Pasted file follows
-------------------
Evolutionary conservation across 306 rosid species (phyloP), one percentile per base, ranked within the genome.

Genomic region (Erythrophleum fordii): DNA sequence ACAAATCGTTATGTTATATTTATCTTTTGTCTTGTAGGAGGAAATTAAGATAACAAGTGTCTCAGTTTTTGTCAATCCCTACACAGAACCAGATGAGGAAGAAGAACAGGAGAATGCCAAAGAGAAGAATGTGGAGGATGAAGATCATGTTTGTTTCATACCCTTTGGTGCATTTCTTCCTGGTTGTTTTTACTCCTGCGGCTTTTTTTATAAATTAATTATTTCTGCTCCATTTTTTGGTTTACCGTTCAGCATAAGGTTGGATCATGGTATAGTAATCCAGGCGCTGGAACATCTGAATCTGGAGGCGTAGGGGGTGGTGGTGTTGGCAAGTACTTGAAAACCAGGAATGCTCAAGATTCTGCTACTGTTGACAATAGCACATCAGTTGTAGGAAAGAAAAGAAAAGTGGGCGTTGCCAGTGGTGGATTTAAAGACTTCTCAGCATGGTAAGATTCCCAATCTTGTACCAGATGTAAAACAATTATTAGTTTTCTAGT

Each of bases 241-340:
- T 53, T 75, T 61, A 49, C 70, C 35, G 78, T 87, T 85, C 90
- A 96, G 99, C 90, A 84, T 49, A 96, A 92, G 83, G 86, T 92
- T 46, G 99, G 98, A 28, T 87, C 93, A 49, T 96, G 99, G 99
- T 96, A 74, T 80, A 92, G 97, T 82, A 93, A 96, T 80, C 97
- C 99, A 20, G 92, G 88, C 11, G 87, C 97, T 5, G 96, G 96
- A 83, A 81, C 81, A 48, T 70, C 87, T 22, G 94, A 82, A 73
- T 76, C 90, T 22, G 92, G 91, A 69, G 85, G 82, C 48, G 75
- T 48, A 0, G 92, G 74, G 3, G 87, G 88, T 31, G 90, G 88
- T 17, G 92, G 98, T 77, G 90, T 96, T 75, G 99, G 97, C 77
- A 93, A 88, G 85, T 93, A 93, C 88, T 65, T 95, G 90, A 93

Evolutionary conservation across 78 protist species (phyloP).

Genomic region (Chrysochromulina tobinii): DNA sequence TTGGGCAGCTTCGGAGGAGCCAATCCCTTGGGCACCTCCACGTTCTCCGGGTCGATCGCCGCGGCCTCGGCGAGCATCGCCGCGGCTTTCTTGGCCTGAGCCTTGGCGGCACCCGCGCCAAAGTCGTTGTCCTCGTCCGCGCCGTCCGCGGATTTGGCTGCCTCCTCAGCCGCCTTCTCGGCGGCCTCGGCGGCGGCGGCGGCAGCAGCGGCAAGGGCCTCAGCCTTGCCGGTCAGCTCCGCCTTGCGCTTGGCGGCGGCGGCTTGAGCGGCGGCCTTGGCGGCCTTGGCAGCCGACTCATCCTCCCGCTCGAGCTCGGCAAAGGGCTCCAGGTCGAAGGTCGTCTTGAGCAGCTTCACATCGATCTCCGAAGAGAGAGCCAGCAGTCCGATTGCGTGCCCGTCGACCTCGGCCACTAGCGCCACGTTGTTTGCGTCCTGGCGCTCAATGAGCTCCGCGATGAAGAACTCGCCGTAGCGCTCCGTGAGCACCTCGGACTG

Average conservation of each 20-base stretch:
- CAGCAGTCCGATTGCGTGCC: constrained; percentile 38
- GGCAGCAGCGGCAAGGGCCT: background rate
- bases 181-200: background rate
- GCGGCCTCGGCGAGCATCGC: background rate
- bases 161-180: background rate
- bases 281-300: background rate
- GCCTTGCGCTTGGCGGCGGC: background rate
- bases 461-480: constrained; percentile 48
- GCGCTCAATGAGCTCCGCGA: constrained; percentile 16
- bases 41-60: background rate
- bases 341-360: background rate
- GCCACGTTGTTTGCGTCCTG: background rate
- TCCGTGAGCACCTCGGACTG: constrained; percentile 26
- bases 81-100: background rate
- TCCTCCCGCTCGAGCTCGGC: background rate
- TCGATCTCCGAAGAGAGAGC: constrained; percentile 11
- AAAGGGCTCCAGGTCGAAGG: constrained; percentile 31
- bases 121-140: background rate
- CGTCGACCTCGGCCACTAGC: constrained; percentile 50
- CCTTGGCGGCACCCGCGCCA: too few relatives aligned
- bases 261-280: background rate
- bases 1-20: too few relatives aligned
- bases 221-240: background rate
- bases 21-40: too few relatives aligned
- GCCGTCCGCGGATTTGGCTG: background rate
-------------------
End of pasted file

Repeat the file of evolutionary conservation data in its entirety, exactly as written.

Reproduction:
Evolutionary conservation across 306 rosid species (phyloP), one percentile per base, ranked within the genome.

Genomic region (Erythrophleum fordii): DNA sequence ACAAATCGTTATGTTATATTTATCTTTTGTCTTGTAGGAGGAAATTAAGATAACAAGTGTCTCAGTTTTTGTCAATCCCTACACAGAACCAGATGAGGAAGAAGAACAGGAGAATGCCAAAGAGAAGAATGTGGAGGATGAAGATCATGTTTGTTTCATACCCTTTGGTGCATTTCTTCCTGGTTGTTTTTACTCCTGCGGCTTTTTTTATAAATTAATTATTTCTGCTCCATTTTTTGGTTTACCGTTCAGCATAAGGTTGGATCATGGTATAGTAATCCAGGCGCTGGAACATCTGAATCTGGAGGCGTAGGGGGTGGTGGTGTTGGCAAGTACTTGAAAACCAGGAATGCTCAAGATTCTGCTACTGTTGACAATAGCACATCAGTTGTAGGAAAGAAAAGAAAAGTGGGCGTTGCCAGTGGTGGATTTAAAGACTTCTCAGCATGGTAAGATTCCCAATCTTGTACCAGATGTAAAACAATTATTAGTTTTCTAGT

Each of bases 241-340:
- T 53, T 75, T 61, A 49, C 70, C 35, G 78, T 87, T 85, C 90
- A 96, G 99, C 90, A 84, T 49, A 96, A 92, G 83, G 86, T 92
- T 46, G 99, G 98, A 28, T 87, C 93, A 49, T 96, G 99, G 99
- T 96, A 74, T 80, A 92, G 97, T 82, A 93, A 96, T 80, C 97
- C 99, A 20, G 92, G 88, C 11, G 87, C 97, T 5, G 96, G 96
- A 83, A 81, C 81, A 48, T 70, C 87, T 22, G 94, A 82, A 73
- T 76, C 90, T 22, G 92, G 91, A 69, G 85, G 82, C 48, G 75
- T 48, A 0, G 92, G 74, G 3, G 87, G 88, T 31, G 90, G 88
- T 17, G 92, G 98, T 77, G 90, T 96, T 75, G 99, G 97, C 77
- A 93, A 88, G 85, T 93, A 93, C 88, T 65, T 95, G 90, A 93

Evolutionary conservation across 78 protist species (phyloP).

Genomic region (Chrysochromulina tobinii): DNA sequence TTGGGCAGCTTCGGAGGAGCCAATCCCTTGGGCACCTCCACGTTCTCCGGGTCGATCGCCGCGGCCTCGGCGAGCATCGCCGCGGCTTTCTTGGCCTGAGCCTTGGCGGCACCCGCGCCAAAGTCGTTGTCCTCGTCCGCGCCGTCCGCGGATTTGGCTGCCTCCTCAGCCGCCTTCTCGGCGGCCTCGGCGGCGGCGGCGGCAGCAGCGGCAAGGGCCTCAGCCTTGCCGGTCAGCTCCGCCTTGCGCTTGGCGGCGGCGGCTTGAGCGGCGGCCTTGGCGGCCTTGGCAGCCGACTCATCCTCCCGCTCGAGCTCGGCAAAGGGCTCCAGGTCGAAGGTCGTCTTGAGCAGCTTCACATCGATCTCCGAAGAGAGAGCCAGCAGTCCGATTGCGTGCCCGTCGACCTCGGCCACTAGCGCCACGTTGTTTGCGTCCTGGCGCTCAATGAGCTCCGCGATGAAGAACTCGCCGTAGCGCTCCGTGAGCACCTCGGACTG

Average conservation of each 20-base stretch:
- CAGCAGTCCGATTGCGTGCC: constrained; percentile 38
- GGCAGCAGCGGCAAGGGCCT: background rate
- bases 181-200: background rate
- GCGGCCTCGGCGAGCATCGC: background rate
- bases 161-180: background rate
- bases 281-300: background rate
- GCCTTGCGCTTGGCGGCGGC: background rate
- bases 461-480: constrained; percentile 48
- GCGCTCAATGAGCTCCGCGA: constrained; percentile 16
- bases 41-60: background rate
- bases 341-360: background rate
- GCCACGTTGTTTGCGTCCTG: background rate
- TCCGTGAGCACCTCGGACTG: constrained; percentile 26
- bases 81-100: background rate
- TCCTCCCGCTCGAGCTCGGC: background rate
- TCGATCTCCGAAGAGAGAGC: constrained; percentile 11
- AAAGGGCTCCAGGTCGAAGG: constrained; percentile 31
- bases 121-140: background rate
- CGTCGACCTCGGCCACTAGC: constrained; percentile 50
- CCTTGGCGGCACCCGCGCCA: too few relatives aligned
- bases 261-280: background rate
- bases 1-20: too few relatives aligned
- bases 221-240: background rate
- bases 21-40: too few relatives aligned
- GCCGTCCGCGGATTTGGCTG: background rate